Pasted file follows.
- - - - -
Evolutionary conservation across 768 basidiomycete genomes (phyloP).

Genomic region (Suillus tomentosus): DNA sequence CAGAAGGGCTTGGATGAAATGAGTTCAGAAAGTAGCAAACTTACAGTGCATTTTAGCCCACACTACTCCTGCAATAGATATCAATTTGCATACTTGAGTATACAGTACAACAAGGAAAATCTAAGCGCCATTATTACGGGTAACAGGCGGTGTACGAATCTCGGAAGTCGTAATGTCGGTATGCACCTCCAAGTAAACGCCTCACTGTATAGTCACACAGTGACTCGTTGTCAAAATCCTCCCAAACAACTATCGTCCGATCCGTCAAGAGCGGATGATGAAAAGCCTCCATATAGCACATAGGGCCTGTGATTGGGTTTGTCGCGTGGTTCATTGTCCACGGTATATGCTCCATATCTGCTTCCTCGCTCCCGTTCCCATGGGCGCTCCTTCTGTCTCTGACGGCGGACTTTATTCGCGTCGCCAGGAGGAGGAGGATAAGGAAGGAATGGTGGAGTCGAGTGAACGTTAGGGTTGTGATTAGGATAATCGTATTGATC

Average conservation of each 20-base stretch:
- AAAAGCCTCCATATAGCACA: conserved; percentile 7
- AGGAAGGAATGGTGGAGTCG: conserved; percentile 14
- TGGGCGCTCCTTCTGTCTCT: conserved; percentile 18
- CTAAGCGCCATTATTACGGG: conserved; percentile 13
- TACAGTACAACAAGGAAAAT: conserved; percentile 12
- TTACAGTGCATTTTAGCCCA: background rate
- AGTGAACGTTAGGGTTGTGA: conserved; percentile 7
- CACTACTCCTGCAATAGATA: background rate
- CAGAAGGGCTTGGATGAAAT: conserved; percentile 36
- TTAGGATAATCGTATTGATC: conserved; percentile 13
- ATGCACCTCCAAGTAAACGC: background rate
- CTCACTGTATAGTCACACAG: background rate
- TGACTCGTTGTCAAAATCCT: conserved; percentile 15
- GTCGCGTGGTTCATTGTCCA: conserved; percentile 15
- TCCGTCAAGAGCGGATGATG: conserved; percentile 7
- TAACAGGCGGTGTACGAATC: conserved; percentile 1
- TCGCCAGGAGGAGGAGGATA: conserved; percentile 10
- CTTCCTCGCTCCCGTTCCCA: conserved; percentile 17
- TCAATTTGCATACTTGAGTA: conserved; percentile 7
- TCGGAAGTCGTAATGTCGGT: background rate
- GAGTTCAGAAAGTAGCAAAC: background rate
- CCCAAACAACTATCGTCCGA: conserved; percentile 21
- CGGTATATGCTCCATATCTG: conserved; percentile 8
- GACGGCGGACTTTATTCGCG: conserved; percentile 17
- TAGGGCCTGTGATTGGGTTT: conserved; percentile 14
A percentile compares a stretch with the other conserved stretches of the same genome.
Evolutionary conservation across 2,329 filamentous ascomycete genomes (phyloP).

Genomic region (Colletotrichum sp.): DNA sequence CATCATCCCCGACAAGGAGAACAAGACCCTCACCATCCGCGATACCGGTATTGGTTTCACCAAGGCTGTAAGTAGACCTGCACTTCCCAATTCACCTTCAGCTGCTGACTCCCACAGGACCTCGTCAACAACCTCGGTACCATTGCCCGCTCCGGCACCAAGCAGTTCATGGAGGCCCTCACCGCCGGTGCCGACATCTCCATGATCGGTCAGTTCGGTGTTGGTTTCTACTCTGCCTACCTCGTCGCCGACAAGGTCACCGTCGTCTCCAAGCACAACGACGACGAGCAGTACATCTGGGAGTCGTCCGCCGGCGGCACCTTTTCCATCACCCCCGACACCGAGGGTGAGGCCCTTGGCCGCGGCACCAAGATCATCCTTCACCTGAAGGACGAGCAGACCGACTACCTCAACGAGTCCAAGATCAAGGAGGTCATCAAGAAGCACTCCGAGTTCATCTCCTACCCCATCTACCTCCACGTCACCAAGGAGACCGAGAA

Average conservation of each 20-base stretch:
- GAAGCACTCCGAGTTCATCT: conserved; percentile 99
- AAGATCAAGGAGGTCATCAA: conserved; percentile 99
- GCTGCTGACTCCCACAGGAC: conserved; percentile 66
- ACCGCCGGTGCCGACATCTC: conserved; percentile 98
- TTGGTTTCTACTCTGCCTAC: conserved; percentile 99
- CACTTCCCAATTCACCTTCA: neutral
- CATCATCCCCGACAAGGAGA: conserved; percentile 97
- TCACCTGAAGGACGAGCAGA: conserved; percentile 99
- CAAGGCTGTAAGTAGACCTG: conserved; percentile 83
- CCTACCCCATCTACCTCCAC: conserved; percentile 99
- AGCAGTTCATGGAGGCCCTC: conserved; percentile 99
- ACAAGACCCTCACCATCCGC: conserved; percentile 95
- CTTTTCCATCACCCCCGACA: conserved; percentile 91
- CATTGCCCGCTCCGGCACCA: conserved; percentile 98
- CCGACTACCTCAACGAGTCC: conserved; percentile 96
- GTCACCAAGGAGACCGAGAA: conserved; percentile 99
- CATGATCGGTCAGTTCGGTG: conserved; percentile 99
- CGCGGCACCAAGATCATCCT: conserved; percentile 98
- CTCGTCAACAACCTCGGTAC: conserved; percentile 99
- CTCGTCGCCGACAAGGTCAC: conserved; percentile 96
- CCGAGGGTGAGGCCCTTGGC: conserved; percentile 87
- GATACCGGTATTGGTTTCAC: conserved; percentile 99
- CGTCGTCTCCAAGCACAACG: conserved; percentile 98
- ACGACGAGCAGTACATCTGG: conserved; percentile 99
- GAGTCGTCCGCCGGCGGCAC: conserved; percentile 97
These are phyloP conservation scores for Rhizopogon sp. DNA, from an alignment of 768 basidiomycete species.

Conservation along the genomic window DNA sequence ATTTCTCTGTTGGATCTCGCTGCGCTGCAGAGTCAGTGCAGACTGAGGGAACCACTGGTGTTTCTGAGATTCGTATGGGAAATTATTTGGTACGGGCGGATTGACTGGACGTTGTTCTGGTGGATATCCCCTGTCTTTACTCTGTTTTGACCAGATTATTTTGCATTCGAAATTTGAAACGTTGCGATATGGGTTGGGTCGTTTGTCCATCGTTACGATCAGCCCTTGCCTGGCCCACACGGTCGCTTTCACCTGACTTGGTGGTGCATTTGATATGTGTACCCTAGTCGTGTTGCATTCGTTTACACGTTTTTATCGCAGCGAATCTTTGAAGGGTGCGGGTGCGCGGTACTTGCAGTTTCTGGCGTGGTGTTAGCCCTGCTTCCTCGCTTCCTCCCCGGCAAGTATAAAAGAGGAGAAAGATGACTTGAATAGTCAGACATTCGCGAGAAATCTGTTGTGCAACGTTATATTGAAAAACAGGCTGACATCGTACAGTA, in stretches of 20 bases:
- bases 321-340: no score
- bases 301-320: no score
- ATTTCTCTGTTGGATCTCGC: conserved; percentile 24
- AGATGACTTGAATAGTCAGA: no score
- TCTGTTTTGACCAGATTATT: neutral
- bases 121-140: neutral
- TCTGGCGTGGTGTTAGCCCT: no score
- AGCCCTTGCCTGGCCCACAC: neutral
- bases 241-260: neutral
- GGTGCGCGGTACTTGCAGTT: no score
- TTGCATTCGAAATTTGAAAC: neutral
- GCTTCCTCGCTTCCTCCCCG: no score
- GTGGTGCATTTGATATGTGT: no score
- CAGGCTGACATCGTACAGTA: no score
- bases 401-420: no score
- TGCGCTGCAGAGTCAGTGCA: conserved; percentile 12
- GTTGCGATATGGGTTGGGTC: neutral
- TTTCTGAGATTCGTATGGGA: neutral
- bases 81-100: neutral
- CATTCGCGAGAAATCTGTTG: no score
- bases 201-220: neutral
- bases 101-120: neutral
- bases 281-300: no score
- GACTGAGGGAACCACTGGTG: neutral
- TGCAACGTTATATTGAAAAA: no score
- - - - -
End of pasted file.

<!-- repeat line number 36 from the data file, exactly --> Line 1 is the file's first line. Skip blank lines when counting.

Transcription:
- ACCGCCGGTGCCGACATCTC: conserved; percentile 98